Conclusions

To the best of our knowledge, this is the first case report of LV and eosinophilia associated with MM. Although the occurrence of LV or eosinophilia in MM is rare, these symptoms may be casually related to MM. An awareness of the possible paraneoplastic complications of MM is important for successful treatments with anti-myeloma therapy and the prolongation of survival. Moreover, this case suggests that the Th1/Th2 imbalance and Treg cells play an important role in progression and cancer immunity in MM. The present case reinforces the value of early evaluations for paraneoplastic symptoms in order to reach a diagnosis and allow for the prompt initiation of appropriate treatments and achieve successful therapeutic management.

Declarations

Availability of data and materials

The concentration of cytokines were determined prior to the initiation and after one cycle of VRD treatment using enzyme-linked immunosorbent assay (ELISA) kits from Quantikine® (R&D systems) based on the manufacturer’s instructions.

Authors’ contributions

SO was involved in patient care and writing the manuscript. KO has arranged the pathology images. MN was responsible for the concept of this report. None performed statistical analysis and obtained funding. All authors read and approved the final manuscript.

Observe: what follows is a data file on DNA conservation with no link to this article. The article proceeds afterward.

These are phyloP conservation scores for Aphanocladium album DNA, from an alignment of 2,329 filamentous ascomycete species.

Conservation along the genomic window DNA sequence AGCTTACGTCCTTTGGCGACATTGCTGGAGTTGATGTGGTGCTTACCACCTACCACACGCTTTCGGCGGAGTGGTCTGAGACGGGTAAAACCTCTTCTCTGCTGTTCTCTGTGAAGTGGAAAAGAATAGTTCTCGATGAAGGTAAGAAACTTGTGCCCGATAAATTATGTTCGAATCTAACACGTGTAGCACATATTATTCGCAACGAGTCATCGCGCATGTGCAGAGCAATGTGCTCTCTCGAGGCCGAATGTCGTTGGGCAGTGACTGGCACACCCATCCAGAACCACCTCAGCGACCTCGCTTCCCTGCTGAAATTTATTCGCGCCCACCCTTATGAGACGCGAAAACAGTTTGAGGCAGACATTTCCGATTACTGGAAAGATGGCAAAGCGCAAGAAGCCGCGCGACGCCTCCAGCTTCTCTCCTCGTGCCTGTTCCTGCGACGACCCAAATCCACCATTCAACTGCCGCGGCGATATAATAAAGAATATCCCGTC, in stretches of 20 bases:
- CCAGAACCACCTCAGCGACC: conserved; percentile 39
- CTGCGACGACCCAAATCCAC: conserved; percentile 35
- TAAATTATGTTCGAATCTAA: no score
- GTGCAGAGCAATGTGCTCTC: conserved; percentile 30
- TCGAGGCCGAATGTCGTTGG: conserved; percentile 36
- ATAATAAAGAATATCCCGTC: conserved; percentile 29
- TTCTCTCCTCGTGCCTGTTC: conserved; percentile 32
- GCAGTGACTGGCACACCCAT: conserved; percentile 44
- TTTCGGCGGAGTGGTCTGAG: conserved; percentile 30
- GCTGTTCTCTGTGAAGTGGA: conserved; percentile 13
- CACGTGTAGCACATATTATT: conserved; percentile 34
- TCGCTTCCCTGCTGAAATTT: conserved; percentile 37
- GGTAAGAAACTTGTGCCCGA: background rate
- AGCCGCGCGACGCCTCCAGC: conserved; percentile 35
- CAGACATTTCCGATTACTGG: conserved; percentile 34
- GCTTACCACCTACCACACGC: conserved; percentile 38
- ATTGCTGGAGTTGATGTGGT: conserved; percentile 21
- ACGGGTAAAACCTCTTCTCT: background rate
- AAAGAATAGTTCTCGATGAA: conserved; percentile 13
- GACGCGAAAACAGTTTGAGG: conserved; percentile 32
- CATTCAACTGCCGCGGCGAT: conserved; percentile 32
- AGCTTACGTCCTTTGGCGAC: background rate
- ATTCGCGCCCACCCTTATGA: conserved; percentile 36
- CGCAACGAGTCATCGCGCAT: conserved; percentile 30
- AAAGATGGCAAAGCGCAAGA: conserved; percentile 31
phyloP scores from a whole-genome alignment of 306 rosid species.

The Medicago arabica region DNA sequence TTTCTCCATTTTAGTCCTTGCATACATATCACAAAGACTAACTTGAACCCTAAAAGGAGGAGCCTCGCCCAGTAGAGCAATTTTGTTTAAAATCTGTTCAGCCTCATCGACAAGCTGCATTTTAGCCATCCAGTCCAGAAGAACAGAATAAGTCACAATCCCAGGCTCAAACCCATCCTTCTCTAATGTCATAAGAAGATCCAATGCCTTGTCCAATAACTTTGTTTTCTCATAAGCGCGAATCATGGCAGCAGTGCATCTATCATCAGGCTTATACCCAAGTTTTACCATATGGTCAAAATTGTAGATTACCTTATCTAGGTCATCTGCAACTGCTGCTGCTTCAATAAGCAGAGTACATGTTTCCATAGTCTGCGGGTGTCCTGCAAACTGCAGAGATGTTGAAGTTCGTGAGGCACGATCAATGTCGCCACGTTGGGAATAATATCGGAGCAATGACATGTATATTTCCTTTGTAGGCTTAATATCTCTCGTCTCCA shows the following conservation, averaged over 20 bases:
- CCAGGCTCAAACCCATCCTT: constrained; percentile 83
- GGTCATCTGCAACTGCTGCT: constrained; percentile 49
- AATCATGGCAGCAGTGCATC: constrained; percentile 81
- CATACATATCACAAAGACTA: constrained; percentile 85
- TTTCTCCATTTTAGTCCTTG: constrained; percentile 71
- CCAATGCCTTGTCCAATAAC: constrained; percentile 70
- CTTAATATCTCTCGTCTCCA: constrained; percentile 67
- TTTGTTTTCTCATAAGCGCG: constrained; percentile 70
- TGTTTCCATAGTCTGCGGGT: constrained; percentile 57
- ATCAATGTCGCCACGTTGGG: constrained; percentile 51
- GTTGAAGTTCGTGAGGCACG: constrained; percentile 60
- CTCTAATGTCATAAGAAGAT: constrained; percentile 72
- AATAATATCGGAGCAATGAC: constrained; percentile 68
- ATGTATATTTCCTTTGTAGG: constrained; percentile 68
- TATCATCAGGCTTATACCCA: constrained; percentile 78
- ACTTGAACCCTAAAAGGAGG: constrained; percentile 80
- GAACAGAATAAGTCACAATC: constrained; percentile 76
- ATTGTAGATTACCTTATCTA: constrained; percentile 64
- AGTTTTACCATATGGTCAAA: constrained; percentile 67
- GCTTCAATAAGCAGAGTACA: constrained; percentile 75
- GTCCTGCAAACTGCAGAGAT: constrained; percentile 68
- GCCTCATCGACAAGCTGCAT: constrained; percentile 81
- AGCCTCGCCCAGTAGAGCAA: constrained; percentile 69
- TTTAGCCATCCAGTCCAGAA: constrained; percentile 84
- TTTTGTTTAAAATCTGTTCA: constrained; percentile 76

Authors’ information

SO and MN are treating patients of hematological disorders in Japanese Red Cross Society Wakayama Medical Center. KO is a pathologist in Japanese Red Cross Society Wakayama Medical Center.

Ethics approval and consent to participate

In accordance with the Declaration of Helsinki, patient samples were obtained after written, informed consent.

Consent for publication

Written informed consent was obtained from the patient for publication of this case report and any accompanying images. A copy of the written consent is available for review by the Editor-in-Chief of this journal.

Competing interests

The authors declare that they have no competing interests.

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Authors’ Affiliations

(1)
Division of Hematology, Japanese Red Cross Society Wakayama Medical Center, Wakayama, Japan
(2)
Division of Pathology, Japanese Red Cross Society Wakayama Medical Center, Wakayama, Japan

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Copyright

© The Author(s). 2018